This past year, the SEC determined that companies were abusing the term EBITDA, and introduced a new, more perfect non-GAAP term: "OIBDA." In a Motley Fool exclusive, I hereby ignore spelling convention and pronounce this Oh-Bee-Dah. Heck, if IUPUI can be Ooo-eee-poo-eee and Antawn Jamison can be An-twan, why can't OIBDA be Oh-Bee-Dah?

And that's all I have to say about that. Except this: Apparently, Level 3 Communications' (NASDAQ:LVLT) quarterly performance was so bad that it's already taken a hammer to my beloved Oh-Bee-Dah and reported its results in, yep, you guessed it: adjusted OIBDA.

Level 3's most recent quarter wasn't just a little bit bad. I'd call today's release an earnings report, but that would imply that the company reported, oh, I don't know, earnings. Not OIBDA, not adjusted OIBDA -- earnings. It did not. Level 3 lost $121 million for the quarter, $711 million for the year. Once again, the company generated operating cash flow, since it has enormous depreciation expenses related to its telecommunications infrastructure, but these were drowned by continued high capital expenditures, resulting in a net free cash flow loss of $167 million.

More or less, the market expected these kinds of results. Level 3 competes in a brutal telecommunications market, where overcompetition continues to make economic competition nigh upon impossible. But the market did not expect the dour predictions for the upcoming year. Level 3 warned that 2004 would continue to be challenging due to an anticipated cutback by one of its largest customers, Time Warner's (NYSE:TWX) AOL division.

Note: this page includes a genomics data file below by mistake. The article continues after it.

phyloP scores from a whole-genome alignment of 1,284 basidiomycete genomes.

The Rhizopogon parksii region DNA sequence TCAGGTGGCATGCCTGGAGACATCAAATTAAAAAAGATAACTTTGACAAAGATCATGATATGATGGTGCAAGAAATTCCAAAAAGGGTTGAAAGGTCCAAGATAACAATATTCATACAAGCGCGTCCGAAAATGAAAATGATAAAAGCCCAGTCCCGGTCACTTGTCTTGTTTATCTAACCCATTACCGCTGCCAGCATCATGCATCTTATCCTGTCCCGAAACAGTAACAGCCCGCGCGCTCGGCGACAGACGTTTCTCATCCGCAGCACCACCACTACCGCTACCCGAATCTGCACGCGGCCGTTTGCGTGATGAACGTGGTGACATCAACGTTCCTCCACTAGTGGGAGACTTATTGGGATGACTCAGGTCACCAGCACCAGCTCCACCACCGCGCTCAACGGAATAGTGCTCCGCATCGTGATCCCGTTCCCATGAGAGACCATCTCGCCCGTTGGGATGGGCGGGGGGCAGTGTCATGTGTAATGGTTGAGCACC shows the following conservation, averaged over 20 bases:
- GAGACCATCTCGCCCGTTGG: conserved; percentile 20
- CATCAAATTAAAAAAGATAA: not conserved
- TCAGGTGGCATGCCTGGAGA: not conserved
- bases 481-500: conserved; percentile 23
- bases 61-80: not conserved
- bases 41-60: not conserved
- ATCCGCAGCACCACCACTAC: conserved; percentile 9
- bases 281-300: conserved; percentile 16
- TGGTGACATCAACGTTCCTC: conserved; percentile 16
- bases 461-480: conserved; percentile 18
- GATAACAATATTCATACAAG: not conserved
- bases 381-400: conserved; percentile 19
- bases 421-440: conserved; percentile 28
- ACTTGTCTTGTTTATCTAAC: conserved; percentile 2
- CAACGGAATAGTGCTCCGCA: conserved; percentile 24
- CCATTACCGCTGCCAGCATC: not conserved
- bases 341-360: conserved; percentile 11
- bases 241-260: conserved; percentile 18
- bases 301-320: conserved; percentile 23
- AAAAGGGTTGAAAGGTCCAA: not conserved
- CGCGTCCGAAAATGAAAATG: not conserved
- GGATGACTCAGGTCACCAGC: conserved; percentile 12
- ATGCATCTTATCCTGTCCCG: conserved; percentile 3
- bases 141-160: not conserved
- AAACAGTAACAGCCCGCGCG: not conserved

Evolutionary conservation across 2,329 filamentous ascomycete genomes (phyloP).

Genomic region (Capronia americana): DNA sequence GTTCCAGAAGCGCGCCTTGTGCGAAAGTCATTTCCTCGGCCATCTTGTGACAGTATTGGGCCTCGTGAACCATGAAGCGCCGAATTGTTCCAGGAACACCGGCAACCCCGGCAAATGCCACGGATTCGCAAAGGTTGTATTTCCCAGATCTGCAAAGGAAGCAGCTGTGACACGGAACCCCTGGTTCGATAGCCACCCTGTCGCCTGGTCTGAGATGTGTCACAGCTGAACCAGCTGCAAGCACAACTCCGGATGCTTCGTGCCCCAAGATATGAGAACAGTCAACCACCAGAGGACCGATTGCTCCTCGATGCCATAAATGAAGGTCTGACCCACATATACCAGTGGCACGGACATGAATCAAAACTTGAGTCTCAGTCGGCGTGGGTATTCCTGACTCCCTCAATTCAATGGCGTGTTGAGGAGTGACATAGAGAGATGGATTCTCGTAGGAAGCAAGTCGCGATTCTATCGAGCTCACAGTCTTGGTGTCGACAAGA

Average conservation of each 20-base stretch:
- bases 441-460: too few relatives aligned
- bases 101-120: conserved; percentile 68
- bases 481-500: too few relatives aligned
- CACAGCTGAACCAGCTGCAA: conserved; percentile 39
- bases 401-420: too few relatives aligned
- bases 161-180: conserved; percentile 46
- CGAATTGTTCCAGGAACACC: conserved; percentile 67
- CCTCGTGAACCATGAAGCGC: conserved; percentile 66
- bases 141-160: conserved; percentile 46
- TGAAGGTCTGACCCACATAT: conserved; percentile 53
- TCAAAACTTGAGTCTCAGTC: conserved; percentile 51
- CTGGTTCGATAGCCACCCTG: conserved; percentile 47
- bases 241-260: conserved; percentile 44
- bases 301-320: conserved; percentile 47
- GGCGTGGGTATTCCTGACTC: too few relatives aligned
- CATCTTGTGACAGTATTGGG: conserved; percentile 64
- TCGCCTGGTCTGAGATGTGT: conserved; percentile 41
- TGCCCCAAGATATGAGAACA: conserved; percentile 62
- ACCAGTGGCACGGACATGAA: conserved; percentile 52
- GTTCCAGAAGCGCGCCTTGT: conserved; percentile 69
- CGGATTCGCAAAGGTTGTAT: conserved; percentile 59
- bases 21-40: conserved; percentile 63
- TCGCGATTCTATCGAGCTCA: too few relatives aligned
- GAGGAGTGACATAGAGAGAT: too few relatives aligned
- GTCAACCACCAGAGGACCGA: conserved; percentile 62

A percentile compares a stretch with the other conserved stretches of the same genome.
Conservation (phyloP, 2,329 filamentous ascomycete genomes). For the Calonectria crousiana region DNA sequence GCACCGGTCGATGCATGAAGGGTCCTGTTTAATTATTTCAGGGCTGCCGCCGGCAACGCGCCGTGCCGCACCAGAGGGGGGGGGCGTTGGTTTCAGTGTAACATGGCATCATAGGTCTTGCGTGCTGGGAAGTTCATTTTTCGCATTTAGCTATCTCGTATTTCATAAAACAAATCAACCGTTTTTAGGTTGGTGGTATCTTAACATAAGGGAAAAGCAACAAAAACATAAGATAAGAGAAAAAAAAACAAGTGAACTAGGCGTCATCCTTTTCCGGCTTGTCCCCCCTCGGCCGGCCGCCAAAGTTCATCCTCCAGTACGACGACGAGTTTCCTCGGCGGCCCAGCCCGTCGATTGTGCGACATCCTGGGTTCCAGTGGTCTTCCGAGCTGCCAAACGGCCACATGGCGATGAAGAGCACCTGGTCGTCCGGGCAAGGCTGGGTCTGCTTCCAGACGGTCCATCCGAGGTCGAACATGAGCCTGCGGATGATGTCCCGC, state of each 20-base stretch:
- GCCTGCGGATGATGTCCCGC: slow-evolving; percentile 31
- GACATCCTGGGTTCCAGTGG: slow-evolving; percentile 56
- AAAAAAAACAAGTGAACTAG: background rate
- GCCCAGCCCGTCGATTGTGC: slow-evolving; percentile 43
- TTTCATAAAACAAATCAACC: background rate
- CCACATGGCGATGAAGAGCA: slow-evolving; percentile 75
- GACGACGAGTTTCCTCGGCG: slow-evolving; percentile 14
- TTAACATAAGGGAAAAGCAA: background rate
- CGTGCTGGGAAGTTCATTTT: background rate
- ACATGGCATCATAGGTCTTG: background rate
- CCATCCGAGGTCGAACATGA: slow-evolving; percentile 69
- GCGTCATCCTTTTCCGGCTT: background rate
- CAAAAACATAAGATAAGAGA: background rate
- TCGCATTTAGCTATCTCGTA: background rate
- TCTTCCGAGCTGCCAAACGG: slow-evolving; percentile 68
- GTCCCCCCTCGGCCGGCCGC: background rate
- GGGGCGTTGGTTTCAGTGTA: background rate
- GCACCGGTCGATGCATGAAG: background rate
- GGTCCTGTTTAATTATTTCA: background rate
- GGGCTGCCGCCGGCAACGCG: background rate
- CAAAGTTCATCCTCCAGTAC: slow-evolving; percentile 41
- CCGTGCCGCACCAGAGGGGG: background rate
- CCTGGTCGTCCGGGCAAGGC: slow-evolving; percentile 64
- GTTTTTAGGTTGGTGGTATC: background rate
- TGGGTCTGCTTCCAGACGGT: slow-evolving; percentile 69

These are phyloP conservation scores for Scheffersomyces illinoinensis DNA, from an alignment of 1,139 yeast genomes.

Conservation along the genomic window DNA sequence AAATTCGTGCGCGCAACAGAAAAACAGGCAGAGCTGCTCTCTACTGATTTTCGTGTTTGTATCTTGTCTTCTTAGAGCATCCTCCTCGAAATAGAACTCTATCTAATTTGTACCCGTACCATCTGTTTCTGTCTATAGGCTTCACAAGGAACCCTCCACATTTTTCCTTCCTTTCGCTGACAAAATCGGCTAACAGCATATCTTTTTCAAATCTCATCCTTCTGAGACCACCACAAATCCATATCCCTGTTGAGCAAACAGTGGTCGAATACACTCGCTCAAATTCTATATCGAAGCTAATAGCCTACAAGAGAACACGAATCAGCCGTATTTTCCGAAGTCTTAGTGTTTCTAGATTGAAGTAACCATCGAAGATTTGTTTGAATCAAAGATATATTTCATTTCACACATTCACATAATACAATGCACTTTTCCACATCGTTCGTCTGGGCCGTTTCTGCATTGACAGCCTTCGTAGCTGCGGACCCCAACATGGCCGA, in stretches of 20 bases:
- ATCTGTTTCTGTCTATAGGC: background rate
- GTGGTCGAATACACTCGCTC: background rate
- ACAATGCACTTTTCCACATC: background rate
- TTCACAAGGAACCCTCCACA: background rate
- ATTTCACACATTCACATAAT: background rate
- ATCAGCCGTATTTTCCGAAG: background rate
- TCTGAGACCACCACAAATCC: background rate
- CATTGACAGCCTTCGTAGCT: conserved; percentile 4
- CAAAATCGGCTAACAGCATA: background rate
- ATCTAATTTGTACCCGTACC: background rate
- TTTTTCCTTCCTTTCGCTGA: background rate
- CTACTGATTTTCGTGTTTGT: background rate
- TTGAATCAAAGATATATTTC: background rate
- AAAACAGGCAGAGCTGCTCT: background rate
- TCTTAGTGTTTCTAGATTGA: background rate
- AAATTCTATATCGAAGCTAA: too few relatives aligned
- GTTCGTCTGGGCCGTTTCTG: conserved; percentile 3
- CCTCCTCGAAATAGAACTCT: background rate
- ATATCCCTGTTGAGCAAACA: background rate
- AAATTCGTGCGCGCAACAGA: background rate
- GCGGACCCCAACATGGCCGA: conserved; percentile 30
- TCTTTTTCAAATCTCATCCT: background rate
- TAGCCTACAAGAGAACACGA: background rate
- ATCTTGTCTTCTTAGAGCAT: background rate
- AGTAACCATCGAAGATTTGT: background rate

Apparently, AOL determined that it can lower its usage of dial-up services provided by Level 3, something Level 3 expects to impact revenues by $100 million to $150 million. Yowza. Any time a company that is already unprofitable announces that it foresees "a high single-digit percentage decline," you may rest assured that things are not going well.

On the call (transcript provided by CCBN), Level 3's management stated that it saw continued "challenges" in pricing and demand for its core optical transport business, as well as in Internet protocol -- a business that had some investors in a bit of a lather. As core elements of Level 3's business, this bodes quite poorly for the near future.

With some of its $5 billion in debt coming closer to maturity, Level 3 is simply running out of time to get the ship turned in the right direction. Being the low-cost provider in many of its markets gives the company a chance, but it certainly has to hope for a better telecom market. Offering rock-bottom prices for a service that isn't in demand doesn't seem to be enough.

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